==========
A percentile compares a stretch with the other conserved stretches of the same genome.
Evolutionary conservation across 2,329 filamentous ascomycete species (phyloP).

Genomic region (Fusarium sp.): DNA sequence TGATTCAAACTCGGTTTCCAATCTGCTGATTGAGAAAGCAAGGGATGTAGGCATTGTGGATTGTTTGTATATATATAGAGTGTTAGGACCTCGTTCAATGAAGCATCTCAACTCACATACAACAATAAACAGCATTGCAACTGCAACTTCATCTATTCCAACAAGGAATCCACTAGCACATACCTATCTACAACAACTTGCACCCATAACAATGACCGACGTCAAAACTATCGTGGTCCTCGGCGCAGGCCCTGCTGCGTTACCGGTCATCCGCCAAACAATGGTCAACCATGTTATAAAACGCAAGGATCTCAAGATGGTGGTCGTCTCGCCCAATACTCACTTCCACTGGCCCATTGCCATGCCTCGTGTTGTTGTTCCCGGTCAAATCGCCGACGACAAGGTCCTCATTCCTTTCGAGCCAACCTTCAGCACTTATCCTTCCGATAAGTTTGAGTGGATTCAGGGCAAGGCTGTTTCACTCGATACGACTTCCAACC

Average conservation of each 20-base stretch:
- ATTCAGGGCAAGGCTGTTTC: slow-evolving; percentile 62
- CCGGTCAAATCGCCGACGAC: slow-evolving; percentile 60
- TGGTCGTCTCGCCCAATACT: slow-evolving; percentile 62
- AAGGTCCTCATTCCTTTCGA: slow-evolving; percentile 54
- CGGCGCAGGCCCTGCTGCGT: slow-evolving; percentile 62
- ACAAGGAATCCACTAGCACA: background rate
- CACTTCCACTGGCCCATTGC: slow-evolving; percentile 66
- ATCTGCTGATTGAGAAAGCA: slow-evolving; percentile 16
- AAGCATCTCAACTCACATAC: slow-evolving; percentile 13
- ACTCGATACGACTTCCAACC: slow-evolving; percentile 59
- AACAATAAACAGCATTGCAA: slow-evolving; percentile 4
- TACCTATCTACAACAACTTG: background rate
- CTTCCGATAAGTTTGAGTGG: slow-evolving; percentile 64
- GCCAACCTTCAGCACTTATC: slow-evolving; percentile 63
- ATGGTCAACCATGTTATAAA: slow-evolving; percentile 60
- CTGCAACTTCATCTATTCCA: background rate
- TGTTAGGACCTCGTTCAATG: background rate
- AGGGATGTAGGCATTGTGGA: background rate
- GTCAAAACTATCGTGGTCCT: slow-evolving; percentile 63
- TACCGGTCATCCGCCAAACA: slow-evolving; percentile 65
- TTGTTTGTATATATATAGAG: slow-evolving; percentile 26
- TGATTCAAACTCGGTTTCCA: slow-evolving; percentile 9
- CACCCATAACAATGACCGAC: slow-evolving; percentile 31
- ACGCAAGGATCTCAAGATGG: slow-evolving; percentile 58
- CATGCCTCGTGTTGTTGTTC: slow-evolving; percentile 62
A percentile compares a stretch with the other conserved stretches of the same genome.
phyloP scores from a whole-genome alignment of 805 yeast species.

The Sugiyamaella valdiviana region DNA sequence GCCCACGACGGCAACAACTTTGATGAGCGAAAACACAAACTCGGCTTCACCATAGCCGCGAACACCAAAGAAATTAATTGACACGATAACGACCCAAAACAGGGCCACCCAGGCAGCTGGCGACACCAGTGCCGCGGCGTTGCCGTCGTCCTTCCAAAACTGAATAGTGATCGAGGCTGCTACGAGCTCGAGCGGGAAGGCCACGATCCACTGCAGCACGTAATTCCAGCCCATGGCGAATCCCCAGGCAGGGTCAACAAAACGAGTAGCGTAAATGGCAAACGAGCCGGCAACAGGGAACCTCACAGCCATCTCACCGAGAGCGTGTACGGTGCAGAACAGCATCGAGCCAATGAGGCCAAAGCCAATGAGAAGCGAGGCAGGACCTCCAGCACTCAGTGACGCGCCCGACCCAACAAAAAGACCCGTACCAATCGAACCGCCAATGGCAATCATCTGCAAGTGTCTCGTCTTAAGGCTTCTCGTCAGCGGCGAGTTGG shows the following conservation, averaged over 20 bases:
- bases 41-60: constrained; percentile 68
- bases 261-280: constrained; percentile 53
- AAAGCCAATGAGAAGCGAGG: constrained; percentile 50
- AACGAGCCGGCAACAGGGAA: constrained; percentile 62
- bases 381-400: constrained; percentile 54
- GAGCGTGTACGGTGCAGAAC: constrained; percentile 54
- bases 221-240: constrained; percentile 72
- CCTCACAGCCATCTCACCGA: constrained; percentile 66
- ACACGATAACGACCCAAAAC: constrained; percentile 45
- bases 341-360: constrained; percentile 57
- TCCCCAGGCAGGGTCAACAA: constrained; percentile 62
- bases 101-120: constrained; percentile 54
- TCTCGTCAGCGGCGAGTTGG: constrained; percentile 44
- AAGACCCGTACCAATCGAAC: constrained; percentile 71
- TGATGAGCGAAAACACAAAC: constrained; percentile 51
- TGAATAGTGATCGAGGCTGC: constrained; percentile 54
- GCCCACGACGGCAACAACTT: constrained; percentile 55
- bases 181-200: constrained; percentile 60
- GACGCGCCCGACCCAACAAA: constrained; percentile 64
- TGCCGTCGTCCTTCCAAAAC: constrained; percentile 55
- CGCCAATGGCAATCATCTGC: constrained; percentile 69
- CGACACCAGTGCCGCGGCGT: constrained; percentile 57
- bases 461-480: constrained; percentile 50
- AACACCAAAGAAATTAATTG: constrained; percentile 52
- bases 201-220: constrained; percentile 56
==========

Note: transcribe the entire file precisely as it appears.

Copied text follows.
A percentile compares a stretch with the other conserved stretches of the same genome.
Evolutionary conservation across 2,329 filamentous ascomycete species (phyloP).

Genomic region (Fusarium sp.): DNA sequence TGATTCAAACTCGGTTTCCAATCTGCTGATTGAGAAAGCAAGGGATGTAGGCATTGTGGATTGTTTGTATATATATAGAGTGTTAGGACCTCGTTCAATGAAGCATCTCAACTCACATACAACAATAAACAGCATTGCAACTGCAACTTCATCTATTCCAACAAGGAATCCACTAGCACATACCTATCTACAACAACTTGCACCCATAACAATGACCGACGTCAAAACTATCGTGGTCCTCGGCGCAGGCCCTGCTGCGTTACCGGTCATCCGCCAAACAATGGTCAACCATGTTATAAAACGCAAGGATCTCAAGATGGTGGTCGTCTCGCCCAATACTCACTTCCACTGGCCCATTGCCATGCCTCGTGTTGTTGTTCCCGGTCAAATCGCCGACGACAAGGTCCTCATTCCTTTCGAGCCAACCTTCAGCACTTATCCTTCCGATAAGTTTGAGTGGATTCAGGGCAAGGCTGTTTCACTCGATACGACTTCCAACC

Average conservation of each 20-base stretch:
- ATTCAGGGCAAGGCTGTTTC: slow-evolving; percentile 62
- CCGGTCAAATCGCCGACGAC: slow-evolving; percentile 60
- TGGTCGTCTCGCCCAATACT: slow-evolving; percentile 62
- AAGGTCCTCATTCCTTTCGA: slow-evolving; percentile 54
- CGGCGCAGGCCCTGCTGCGT: slow-evolving; percentile 62
- ACAAGGAATCCACTAGCACA: background rate
- CACTTCCACTGGCCCATTGC: slow-evolving; percentile 66
- ATCTGCTGATTGAGAAAGCA: slow-evolving; percentile 16
- AAGCATCTCAACTCACATAC: slow-evolving; percentile 13
- ACTCGATACGACTTCCAACC: slow-evolving; percentile 59
- AACAATAAACAGCATTGCAA: slow-evolving; percentile 4
- TACCTATCTACAACAACTTG: background rate
- CTTCCGATAAGTTTGAGTGG: slow-evolving; percentile 64
- GCCAACCTTCAGCACTTATC: slow-evolving; percentile 63
- ATGGTCAACCATGTTATAAA: slow-evolving; percentile 60
- CTGCAACTTCATCTATTCCA: background rate
- TGTTAGGACCTCGTTCAATG: background rate
- AGGGATGTAGGCATTGTGGA: background rate
- GTCAAAACTATCGTGGTCCT: slow-evolving; percentile 63
- TACCGGTCATCCGCCAAACA: slow-evolving; percentile 65
- TTGTTTGTATATATATAGAG: slow-evolving; percentile 26
- TGATTCAAACTCGGTTTCCA: slow-evolving; percentile 9
- CACCCATAACAATGACCGAC: slow-evolving; percentile 31
- ACGCAAGGATCTCAAGATGG: slow-evolving; percentile 58
- CATGCCTCGTGTTGTTGTTC: slow-evolving; percentile 62
A percentile compares a stretch with the other conserved stretches of the same genome.
phyloP scores from a whole-genome alignment of 805 yeast species.

The Sugiyamaella valdiviana region DNA sequence GCCCACGACGGCAACAACTTTGATGAGCGAAAACACAAACTCGGCTTCACCATAGCCGCGAACACCAAAGAAATTAATTGACACGATAACGACCCAAAACAGGGCCACCCAGGCAGCTGGCGACACCAGTGCCGCGGCGTTGCCGTCGTCCTTCCAAAACTGAATAGTGATCGAGGCTGCTACGAGCTCGAGCGGGAAGGCCACGATCCACTGCAGCACGTAATTCCAGCCCATGGCGAATCCCCAGGCAGGGTCAACAAAACGAGTAGCGTAAATGGCAAACGAGCCGGCAACAGGGAACCTCACAGCCATCTCACCGAGAGCGTGTACGGTGCAGAACAGCATCGAGCCAATGAGGCCAAAGCCAATGAGAAGCGAGGCAGGACCTCCAGCACTCAGTGACGCGCCCGACCCAACAAAAAGACCCGTACCAATCGAACCGCCAATGGCAATCATCTGCAAGTGTCTCGTCTTAAGGCTTCTCGTCAGCGGCGAGTTGG shows the following conservation, averaged over 20 bases:
- bases 41-60: constrained; percentile 68
- bases 261-280: constrained; percentile 53
- AAAGCCAATGAGAAGCGAGG: constrained; percentile 50
- AACGAGCCGGCAACAGGGAA: constrained; percentile 62
- bases 381-400: constrained; percentile 54
- GAGCGTGTACGGTGCAGAAC: constrained; percentile 54
- bases 221-240: constrained; percentile 72
- CCTCACAGCCATCTCACCGA: constrained; percentile 66
- ACACGATAACGACCCAAAAC: constrained; percentile 45
- bases 341-360: constrained; percentile 57
- TCCCCAGGCAGGGTCAACAA: constrained; percentile 62
- bases 101-120: constrained; percentile 54
- TCTCGTCAGCGGCGAGTTGG: constrained; percentile 44
- AAGACCCGTACCAATCGAAC: constrained; percentile 71
- TGATGAGCGAAAACACAAAC: constrained; percentile 51
- TGAATAGTGATCGAGGCTGC: constrained; percentile 54
- GCCCACGACGGCAACAACTT: constrained; percentile 55
- bases 181-200: constrained; percentile 60
- GACGCGCCCGACCCAACAAA: constrained; percentile 64
- TGCCGTCGTCCTTCCAAAAC: constrained; percentile 55
- CGCCAATGGCAATCATCTGC: constrained; percentile 69
- CGACACCAGTGCCGCGGCGT: constrained; percentile 57
- bases 461-480: constrained; percentile 50
- AACACCAAAGAAATTAATTG: constrained; percentile 52
- bases 201-220: constrained; percentile 56